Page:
In a Deputy’s Words

Blogger’s Note: This essay is the second installment of the “In an officer’s words” series here at the forum. The first essay, by Poulsbo Officer Nick Hoke, can be found here.

“Farewell to #915”
By Deputy Jeff Schaefer, Kitsap County Sheriff’s Office

Saturday, February 10, 2007 started out as any other shift does. I signed into service and left my house at 2:00 p.m. to begin what is usually considered to be the busiest shift in law enforcement … swing shift. Swing shift can often keep a deputy busy from beginning to end with calls-for-service and the deluge of paperwork associated with them. I enjoy being active and on-the-go and was looking forward to whatever the 9-1-1 system would throw my way … well, almost whatever.

At 2:06 p.m., just 4.8 miles from the serenity of my driveway, my patrol car was struck head-on by an SUV. While the occupants of the other vehicle were not seriously injured, I went to the hospital with a broken collarbone and some other less severe injuries. My patrol car wasn’t as lucky. She was a 2005 Ford Crown Victoria Police Interceptor, known to me simply as #915.

I’ve been a commissioned full-time law enforcement officer for nearly 11 years, the past five with the sheriff’s office. At my first department, the officers used “pool cars” for patrol. These cars were used 24 hours per day by all shifts. If you got down to the parking area early enough, you may have been lucky enough to check out a newer patrol car. If you couldn’t score a newer ride, you were left with two options … the car that smelled bad or the one with sticky radio buttons because someone spilled their double vanilla latte on the console. Sometimes you just wanted to wave the white flag and ask the sergeant if you could just work bicycle patrol because the only car left was the smelly, sticky-buttoned one with transmission problems and a light bar that would shut off for no apparent reason, all while being 2,000 miles overdue for an oil change.

One of the benefits that I admire within the sheriff’s office is the assignment of the take-home patrol car. Although it wasn’t the sole reason I transferred here, it was certainly an entry on the “pro” side of the list I made before deciding to turn in my application.

Once a take-home car is issued, it is typically used by only the assigned deputy. This seems to lead to a longer life for the car because that deputy is responsible for getting it serviced routinely, keeping it clean and in good working order. When you are issued a car, you tend to treat it as if it is your own. Although it is owned by the county, #915 was my patrol car.

When I started here in 2002, I was provided with a 2000 Crown Victoria known as #1278, which came complete with a history of unusual electrical problems. Together #1278 and I served the citizens well until her inevitable high mileage and the associated oil leaks, the dreaded odor of coolant that wafted through the interior and a fickle batch of alternators, four of which had to be replaced over her final months.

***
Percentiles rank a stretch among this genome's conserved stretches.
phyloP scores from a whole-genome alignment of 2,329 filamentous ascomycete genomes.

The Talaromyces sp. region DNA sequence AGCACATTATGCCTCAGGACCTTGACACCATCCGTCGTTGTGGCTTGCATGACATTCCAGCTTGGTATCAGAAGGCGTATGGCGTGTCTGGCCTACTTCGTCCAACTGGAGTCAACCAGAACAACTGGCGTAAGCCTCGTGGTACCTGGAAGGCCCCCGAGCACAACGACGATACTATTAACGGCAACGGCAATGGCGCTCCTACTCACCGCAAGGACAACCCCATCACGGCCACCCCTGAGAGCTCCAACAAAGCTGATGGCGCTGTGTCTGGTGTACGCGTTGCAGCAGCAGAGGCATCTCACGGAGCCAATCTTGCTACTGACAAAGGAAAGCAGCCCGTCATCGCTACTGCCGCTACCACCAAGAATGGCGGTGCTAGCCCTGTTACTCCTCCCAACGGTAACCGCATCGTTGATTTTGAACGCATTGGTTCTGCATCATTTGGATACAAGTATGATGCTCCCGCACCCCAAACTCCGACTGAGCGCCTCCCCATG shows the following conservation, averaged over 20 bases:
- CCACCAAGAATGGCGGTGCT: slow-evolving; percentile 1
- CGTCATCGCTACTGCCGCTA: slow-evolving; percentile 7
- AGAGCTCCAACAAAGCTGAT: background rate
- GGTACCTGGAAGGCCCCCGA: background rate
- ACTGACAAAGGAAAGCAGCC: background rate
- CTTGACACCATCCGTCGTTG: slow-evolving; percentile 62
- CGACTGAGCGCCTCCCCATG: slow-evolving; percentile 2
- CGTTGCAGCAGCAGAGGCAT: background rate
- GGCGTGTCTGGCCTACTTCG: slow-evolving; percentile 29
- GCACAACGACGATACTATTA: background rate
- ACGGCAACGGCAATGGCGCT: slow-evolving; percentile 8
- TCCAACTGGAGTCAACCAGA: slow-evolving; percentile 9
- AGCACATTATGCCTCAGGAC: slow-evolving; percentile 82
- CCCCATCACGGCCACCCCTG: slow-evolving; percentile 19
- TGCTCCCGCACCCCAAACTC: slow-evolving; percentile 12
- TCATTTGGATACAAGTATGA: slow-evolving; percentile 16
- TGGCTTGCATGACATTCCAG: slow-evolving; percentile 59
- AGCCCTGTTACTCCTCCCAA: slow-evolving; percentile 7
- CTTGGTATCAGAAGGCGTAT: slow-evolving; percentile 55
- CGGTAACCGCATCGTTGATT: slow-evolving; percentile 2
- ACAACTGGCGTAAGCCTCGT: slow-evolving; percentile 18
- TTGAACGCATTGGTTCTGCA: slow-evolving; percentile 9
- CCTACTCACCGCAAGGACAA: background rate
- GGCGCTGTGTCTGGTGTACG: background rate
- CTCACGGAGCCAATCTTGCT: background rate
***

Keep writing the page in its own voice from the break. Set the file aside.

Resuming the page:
It was August 2005 when I got the call. One of the new 2005 models that had just been delivered was ready to be outfitted with equipment and this particular one had my name assigned to it. Yes, it was a glorious time since there weren’t enough vanillaroma air fresheners available to mask that sweet, noxious odor of anti-freeze that was finding its way to the interior of my car every day.

The thing you have to understand about a patrol car is that this is where I spend most of my shift much like where you spend most of your time if you work in an office, cubicle, classroom, etc. In your workspace, I’m sure you have pictures of your children on your desk or a knick-knack from your latest vacation on your bookshelf, or maybe that inspirational trinket hanging from a hook nearby. Yep, taking delivery of #915 was like moving from that run down cubicle next to the restroom to the gleaming corner office with a view. And, might I add, no stench of scorched motor oil whatsoever.

#915 was strikingly beautiful with her sleek emerald green lines yet she exuded an edge of potent strength with her low profile tires and heavy duty front push bumper. The 2005 models were to be the last year of the classy gold stripe decals that have been used since the mid 1990s. They were also the first county patrol cars to be outfitted with the new, ultra-attention getting, LED light bars and a more user friendly radio.

After getting settled in, I began to add personal touches to my rolling office although, since I had no desk, my pictures were affixed to the sun visor; without a book shelf, the knick-knack was pinned to the headliner and instead of using a hook, the inspirational trinket was hanging on the rear view mirror.

#915 was a fine car. Although she had to visit the local Ford dealership for a couple of minor warranty repairs, she didn’t give me much trouble. We worked well together, she got me from my driveway back to my driveway every shift and, in return, I had her oil changed every 3,000 miles. It was a solid partnership.